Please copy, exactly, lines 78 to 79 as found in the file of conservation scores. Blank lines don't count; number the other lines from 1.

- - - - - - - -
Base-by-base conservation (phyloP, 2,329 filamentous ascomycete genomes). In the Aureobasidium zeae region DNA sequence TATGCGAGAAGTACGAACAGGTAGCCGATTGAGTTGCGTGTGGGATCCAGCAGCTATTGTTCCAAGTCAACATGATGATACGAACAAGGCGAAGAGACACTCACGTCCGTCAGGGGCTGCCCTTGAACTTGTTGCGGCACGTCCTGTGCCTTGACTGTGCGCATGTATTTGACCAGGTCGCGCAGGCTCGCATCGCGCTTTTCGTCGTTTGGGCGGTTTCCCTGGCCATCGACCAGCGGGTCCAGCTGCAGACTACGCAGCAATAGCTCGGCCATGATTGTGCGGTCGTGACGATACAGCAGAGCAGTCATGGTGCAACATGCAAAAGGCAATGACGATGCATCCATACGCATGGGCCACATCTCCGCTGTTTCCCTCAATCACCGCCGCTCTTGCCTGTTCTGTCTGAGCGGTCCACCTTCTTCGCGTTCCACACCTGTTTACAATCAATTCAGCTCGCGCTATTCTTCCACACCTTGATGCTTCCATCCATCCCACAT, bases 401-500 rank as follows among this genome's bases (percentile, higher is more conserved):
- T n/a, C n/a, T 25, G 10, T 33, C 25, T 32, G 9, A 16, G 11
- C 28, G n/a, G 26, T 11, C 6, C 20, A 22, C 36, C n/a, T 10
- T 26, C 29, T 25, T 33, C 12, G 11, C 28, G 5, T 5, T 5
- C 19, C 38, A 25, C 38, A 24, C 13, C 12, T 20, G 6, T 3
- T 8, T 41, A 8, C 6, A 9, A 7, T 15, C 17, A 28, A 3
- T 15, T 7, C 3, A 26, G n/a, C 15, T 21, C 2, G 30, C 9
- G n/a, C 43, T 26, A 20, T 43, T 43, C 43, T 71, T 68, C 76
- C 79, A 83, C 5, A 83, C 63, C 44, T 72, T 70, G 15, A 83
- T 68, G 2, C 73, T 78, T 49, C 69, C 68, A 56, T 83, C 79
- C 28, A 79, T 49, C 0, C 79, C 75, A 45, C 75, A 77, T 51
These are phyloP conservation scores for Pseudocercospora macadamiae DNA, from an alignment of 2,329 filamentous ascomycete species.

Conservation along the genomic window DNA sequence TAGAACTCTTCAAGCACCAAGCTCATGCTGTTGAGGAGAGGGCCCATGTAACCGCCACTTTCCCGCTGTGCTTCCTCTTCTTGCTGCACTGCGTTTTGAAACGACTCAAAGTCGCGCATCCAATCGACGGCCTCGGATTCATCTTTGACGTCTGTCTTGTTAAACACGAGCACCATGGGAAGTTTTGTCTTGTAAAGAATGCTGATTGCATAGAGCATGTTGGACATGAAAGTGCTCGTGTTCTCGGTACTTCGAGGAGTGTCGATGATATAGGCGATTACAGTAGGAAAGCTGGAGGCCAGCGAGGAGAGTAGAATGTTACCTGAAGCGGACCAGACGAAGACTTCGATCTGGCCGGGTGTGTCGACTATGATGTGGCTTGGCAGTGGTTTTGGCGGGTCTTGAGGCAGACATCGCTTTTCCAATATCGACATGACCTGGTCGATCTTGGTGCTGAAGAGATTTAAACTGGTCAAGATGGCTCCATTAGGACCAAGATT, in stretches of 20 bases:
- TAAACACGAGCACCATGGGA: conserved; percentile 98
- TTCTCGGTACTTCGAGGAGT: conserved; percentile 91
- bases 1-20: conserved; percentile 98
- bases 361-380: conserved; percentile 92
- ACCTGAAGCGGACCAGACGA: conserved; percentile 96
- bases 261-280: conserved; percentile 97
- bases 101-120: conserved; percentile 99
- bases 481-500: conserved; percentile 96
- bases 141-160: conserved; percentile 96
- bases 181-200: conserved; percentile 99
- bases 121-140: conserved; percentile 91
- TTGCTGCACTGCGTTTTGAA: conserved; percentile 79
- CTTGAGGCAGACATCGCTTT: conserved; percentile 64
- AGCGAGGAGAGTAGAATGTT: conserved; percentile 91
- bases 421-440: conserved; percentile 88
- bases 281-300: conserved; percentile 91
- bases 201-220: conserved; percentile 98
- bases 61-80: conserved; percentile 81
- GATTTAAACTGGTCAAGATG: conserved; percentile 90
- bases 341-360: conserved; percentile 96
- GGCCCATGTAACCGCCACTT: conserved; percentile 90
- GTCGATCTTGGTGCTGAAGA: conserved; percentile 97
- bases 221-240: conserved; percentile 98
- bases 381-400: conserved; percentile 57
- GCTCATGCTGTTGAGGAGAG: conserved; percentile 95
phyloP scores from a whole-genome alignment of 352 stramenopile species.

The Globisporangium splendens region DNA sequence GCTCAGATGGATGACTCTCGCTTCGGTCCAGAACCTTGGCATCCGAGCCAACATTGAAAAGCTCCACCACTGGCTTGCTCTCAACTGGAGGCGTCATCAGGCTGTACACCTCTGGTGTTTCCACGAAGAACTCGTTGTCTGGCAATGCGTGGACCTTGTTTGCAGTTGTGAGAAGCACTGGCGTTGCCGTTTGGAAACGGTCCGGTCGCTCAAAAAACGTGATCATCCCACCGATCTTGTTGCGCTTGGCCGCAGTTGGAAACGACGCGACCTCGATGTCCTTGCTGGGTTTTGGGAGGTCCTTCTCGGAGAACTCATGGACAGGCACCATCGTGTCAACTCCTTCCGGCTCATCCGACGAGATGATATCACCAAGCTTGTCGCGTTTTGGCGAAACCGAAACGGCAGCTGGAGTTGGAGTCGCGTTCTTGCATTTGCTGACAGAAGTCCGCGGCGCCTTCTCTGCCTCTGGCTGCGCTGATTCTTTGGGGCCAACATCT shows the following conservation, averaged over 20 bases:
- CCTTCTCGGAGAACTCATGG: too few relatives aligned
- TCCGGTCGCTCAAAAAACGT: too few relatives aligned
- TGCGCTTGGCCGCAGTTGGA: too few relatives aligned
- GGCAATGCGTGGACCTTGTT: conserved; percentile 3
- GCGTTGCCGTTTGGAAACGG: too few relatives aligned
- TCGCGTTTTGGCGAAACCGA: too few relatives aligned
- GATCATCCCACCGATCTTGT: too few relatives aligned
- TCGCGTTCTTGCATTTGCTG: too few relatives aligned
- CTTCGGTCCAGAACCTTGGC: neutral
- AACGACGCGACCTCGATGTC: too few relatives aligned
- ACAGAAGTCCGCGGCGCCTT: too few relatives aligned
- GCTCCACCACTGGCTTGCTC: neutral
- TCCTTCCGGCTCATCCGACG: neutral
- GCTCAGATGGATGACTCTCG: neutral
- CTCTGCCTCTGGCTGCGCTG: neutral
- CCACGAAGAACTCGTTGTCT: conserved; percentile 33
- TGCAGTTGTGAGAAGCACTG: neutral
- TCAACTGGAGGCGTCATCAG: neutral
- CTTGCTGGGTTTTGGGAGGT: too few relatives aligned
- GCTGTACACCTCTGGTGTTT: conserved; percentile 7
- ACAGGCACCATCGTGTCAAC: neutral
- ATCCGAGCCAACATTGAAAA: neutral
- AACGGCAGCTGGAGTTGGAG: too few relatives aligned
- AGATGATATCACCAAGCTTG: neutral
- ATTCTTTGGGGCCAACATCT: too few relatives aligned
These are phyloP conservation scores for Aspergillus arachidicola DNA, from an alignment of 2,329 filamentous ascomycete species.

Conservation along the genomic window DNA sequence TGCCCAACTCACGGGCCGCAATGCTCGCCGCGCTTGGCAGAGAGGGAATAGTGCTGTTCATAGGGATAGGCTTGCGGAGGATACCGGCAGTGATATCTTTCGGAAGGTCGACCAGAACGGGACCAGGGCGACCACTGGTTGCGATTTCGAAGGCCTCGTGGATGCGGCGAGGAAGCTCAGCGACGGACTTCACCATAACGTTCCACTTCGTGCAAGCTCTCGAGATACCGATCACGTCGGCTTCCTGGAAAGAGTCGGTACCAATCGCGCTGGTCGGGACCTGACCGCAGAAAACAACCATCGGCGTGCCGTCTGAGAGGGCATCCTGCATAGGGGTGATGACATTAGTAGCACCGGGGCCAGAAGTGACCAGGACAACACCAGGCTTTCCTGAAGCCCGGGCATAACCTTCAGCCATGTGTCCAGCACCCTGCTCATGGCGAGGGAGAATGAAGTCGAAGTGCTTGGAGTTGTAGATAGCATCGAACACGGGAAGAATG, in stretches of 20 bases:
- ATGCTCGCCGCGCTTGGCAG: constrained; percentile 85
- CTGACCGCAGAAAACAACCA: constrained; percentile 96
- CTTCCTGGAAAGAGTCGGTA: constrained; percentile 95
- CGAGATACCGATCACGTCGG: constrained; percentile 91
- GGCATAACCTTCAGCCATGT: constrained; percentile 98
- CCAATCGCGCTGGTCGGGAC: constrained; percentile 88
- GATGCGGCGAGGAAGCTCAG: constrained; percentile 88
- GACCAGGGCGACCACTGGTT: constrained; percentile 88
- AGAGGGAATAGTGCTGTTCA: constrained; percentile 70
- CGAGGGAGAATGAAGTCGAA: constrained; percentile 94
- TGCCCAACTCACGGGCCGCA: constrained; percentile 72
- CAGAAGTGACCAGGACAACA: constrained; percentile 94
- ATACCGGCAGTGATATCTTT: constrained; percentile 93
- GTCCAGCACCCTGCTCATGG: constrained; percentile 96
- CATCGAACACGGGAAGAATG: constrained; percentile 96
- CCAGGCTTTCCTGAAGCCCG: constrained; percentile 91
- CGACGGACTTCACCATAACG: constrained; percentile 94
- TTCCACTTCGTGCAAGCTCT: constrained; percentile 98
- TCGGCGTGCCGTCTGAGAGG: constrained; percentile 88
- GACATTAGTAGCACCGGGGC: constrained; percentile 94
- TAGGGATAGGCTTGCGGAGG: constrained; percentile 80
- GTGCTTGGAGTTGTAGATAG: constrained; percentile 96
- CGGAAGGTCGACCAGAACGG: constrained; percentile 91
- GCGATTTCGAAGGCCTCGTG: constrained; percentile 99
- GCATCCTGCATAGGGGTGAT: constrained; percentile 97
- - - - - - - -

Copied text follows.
- TGCCCAACTCACGGGCCGCA: constrained; percentile 72
- CAGAAGTGACCAGGACAACA: constrained; percentile 94